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Home Brewing Beer Recipes Tips

Home brew is typically a very strong beer, with higher density than store bought beers of a similar style, and should always tastes fresher. Home brewing beer recipes provide the home brewer with the roadmap they need to brew a wide variety of beers.


There are many beer making Recipes.

Recipes exist for lagers, dark beers such as dunkels from Germany, and for the bitter tasting ales from the United Kingdom. A good recipe, if well followed, should provide a result that will not disappoint.

Finding the right recipe for you can be an interesting challenge. You must first determine what kind of beer you like to drink, what kind of equipment you already have or are willing to buy, and finally what amount of effort are you willing to go through to brew that beer. Home brewing beer recipes can be as simple as opening a can of pre-mix, pouring it into a fermentation vessel of some kind, adding the yeast and then waiting for three weeks to a month to taste the results.

About Beer Recipes

The different flavors of the beer is a function of the combination of wheat, malt, hops and molasses. You can find ingredients in most beer recipes. Home brewing beer recipes for light beer will tend to have more hops or wheat than malt and molasses. Darker beer calls for home brewing beer recipes that include more malt and molasses. There are then an infinite set of permutations of these elements. Some home brewing beer recipes may also call for the additional amount of a small measure of other substances such as fruits. Fruits such as lemons and raspberries are occasionally added in specialty beers to provide a completely unique flavor. There are also certain beers that are made mostly of wheat and include very little hops.

Home brewing beer recipes also carefully lay out the brewing process which must be followed. Like all good recipes, home brewing beer recipes, include a section on how to mix the ingredients. The home brewing beer recipes will also involve a timeline for action. Brewing beer goes through several stages of development once the yeast is in. The recipes must walk the brewer through these steps.

Inventing Your Own Personal Beer

For the experienced home brewer some experimentation is expected. For some, the creation of a new beer that exceeds all expectations is an objective, and perhaps even a compulsion. They want to be developers of the finest home brewing beer recipes imaginable. Their home brews must dwell on the taste buds and in the minds of the consumer for ever.

Simple Home Brew Beer Recipe

This easy recipe is typical of the traditional sharp-flavored British porters. While the procedure is quite simple, the flavors are anything but simple. This is a very good recipe for the beginning brewer, with results that are sure to make an impression.


1 1/2 pounds Alexander’s amber malt extract
6 2/3 pounds amber malt extract
1/2 pound black patent malt1 exact teaspoon gypsum
1/2 pound crystal malt (60L)
3/4 cup corn sugar for priming
1 1/2 ounces Kent Goldings hops (for bittering)
1/2 ounce Liberty hops (for aroma)
1 package English ale yeast
Place crushed black patent malt and crystal malt in water and steep at 155 degrees for 30 minutes. Remove spent grains and add gypsum, malt extract and Kent Goldings hops. Boil for 1 hour. Add Liberty hops for the last 5 minutes of the boil. Cool wort and pitch yeast. Ferment for 10 to 14 days. Bottle using corn sugar.Age for 10 days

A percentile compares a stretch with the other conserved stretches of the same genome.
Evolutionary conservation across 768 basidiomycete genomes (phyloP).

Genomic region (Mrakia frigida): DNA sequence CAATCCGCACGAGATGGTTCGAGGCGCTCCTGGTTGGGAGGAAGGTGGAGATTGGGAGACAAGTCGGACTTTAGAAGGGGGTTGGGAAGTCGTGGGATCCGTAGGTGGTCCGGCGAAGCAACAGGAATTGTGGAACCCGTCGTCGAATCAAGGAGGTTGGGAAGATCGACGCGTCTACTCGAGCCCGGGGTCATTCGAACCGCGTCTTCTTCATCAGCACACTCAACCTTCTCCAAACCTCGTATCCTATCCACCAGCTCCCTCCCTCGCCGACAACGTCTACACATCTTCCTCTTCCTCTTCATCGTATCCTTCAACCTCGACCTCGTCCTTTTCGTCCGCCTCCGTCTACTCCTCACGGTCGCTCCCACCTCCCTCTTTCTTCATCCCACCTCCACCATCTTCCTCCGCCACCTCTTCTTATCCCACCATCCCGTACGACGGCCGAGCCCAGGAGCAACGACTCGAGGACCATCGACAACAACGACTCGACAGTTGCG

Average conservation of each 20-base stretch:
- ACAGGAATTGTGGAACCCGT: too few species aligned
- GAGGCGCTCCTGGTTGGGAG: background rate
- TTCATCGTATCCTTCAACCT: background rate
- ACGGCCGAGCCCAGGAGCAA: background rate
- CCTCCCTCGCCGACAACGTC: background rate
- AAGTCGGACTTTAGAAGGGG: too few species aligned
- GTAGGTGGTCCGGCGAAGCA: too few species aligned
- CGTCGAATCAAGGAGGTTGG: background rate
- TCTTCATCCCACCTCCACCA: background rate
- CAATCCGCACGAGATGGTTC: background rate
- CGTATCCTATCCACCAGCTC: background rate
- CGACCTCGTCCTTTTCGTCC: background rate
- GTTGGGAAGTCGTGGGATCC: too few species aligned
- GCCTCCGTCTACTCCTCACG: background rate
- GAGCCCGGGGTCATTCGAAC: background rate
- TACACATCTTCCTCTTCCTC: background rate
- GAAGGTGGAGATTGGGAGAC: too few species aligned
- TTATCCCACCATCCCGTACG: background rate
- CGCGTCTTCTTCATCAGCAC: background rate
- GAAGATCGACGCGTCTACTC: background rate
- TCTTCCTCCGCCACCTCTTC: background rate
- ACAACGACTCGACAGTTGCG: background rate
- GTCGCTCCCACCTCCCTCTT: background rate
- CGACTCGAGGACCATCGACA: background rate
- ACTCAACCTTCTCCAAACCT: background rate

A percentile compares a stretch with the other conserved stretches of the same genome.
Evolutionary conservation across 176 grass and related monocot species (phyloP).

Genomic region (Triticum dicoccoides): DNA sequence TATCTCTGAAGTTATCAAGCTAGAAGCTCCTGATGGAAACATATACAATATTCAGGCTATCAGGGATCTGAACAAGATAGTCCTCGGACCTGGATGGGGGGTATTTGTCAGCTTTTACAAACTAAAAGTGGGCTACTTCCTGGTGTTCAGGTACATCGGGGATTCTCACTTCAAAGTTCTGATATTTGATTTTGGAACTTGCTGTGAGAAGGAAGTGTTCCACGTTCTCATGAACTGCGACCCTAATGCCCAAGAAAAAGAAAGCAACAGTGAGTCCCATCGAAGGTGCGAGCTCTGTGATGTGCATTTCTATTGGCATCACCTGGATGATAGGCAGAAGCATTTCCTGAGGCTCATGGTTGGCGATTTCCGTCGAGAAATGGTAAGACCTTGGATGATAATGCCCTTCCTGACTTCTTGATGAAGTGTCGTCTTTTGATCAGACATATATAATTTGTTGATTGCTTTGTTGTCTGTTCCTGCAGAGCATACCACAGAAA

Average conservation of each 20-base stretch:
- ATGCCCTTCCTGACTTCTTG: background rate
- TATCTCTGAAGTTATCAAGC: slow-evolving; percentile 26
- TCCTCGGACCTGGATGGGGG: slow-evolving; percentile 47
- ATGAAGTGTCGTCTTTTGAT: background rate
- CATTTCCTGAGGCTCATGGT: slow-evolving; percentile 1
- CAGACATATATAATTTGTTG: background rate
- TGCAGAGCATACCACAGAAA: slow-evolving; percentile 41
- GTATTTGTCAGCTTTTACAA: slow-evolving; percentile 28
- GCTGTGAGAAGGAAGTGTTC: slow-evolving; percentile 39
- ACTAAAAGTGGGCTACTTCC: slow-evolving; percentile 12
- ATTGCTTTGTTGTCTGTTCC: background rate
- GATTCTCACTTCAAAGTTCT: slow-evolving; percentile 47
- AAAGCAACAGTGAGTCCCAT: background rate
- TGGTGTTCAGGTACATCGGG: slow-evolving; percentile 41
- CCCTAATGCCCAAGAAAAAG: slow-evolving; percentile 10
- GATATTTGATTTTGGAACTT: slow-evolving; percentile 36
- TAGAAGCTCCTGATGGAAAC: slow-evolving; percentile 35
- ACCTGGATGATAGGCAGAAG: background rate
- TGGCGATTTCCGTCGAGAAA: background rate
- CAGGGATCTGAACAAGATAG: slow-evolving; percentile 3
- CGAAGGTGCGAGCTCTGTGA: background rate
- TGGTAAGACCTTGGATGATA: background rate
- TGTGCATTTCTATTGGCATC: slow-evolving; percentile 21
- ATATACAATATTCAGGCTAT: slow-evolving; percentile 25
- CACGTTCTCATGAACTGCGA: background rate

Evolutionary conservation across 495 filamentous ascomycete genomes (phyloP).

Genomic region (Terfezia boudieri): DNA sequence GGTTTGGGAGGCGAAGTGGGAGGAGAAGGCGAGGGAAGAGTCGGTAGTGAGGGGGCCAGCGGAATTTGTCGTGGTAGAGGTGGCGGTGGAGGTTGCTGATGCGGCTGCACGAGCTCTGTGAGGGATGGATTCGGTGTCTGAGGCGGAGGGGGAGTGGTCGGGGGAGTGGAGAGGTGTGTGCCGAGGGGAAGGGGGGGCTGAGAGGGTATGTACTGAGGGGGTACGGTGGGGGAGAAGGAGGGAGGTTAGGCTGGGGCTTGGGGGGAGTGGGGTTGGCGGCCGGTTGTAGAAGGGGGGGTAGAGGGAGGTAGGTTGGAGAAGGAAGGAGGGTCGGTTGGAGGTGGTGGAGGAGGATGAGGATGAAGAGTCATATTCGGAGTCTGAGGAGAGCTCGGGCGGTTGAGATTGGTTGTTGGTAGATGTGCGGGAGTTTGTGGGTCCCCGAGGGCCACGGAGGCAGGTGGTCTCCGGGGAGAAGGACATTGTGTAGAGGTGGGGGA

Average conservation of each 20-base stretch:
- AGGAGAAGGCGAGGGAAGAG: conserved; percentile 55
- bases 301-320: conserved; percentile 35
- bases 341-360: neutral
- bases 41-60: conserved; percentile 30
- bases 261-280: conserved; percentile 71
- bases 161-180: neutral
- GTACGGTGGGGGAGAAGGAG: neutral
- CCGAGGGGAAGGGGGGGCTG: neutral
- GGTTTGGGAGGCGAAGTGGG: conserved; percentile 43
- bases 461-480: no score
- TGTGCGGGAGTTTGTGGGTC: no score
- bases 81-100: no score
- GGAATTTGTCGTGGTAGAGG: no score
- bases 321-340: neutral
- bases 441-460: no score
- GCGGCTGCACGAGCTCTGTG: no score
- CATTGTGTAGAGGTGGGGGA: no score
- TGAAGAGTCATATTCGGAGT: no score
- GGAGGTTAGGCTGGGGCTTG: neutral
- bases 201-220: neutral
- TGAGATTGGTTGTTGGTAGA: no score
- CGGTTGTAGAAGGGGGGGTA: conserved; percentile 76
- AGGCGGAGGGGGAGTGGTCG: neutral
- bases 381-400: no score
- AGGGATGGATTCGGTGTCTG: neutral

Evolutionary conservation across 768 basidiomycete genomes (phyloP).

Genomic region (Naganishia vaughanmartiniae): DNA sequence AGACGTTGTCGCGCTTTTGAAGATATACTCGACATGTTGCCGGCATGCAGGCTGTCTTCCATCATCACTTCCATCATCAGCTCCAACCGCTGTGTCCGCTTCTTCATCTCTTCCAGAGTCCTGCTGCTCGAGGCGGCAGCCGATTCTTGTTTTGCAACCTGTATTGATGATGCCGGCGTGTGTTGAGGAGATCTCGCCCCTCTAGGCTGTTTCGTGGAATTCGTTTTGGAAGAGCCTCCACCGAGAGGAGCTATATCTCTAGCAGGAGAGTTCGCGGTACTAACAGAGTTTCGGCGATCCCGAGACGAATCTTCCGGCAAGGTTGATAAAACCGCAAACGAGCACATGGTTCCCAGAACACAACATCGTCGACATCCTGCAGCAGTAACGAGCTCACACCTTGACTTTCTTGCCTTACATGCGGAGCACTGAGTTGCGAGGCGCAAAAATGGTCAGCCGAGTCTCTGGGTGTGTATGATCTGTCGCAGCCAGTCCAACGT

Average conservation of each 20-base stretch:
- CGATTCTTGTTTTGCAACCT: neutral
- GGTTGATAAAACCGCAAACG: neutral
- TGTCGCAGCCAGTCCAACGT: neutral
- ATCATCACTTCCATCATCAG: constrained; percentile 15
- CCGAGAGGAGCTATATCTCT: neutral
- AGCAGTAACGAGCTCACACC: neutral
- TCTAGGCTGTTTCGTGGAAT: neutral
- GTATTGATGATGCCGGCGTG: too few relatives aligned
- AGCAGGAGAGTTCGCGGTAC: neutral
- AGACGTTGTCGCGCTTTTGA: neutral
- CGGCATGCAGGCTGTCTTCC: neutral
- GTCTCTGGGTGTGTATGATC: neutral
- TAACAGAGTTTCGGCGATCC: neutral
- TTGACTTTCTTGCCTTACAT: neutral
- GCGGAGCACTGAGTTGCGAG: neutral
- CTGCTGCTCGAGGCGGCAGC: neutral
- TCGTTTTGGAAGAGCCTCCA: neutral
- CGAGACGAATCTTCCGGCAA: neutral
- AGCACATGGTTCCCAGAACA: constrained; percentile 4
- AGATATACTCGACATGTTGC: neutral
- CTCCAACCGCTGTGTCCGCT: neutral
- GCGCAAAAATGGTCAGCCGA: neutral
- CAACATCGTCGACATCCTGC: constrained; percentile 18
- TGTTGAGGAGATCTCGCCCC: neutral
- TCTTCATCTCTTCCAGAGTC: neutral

A friend gave me this recipe for wheat beer. It must be from Great Britain as the measurements are metric

Stollen Pilsner
10 lbs Two-row Malt (American or European)
1.0 oz Saaz* (5.0% aa) - boiled 60 minutes
1.5 oz Saaz - boiled 30 minutes
0.5 oz Saaz - boiled 10 minutes
0.5 oz Saaz - boiled 5 minutes
1.5 oz Saaz - boiled Dry hopped in Secondary Fermenter
0.75 lb Crystal malt - Light (10-40 deg L) German
0.25 lb Cara-Pils malt
0.375 lb Wheat malt
0.25 lb Munich malt

* Because of the amount of hops used in this recipe, you might want to consider pellet rather than whole hops to reduce wort loss. Also, if the Saaz hops available to you are below 4% alpha acid, you should use another European-type hops with an alpha acid content near 5% for the first two hop additions. Try Hallertau, Hersbruck, Spalt, Liberty, Crystal, or Mt. Hood.
1 tsp Calcium chloride was used in mash water. Sparge water was acidified with food grade lactic acid.
Wyeast Munich Lager Yeast (2308) -- 2 packages in 2 quarts of starter. Irish Moss was used in the last 10 minutes of the boil.

The mash for this beer uses a protein rest at 130 deg F (a bit high) for 30 minutes and a saccharification rest at 154 deg F for one hour. If you can do a protein rest at 122 deg F or so, its not a bad idea, but if you can't, don't let that stop you. Just do an infusion mash at 154 deg F and go from there. The mash water volume was 15 quarts (3.75 gallons) and the sparge water volume was 5 gallons. Total boil time is 100 minutes, with the hop additions beginning after the first 40 minutes of the boil. Fermentation was conducted at 45 to 48 degrees for five days and then raised to 55 to 58 degrees for another 10 days. The dry hops were added during the lagering phase which was four weeks at 35 to 40 deg F.




Wheat Beer
1 Pkt Goldrush Dry Yeast from the kit
1 can Goldrush Pale Rider Wheat Beer
500g Morgan’s Liquid Wheat Malt Extract
500g Dextrose
10g Elsasser Hop Pellets (Boiling)
1 Pkt Goldrush Dry Yeast from the kit
Bottle Conditioning 4 weeks (min)



More Recipes are Coming



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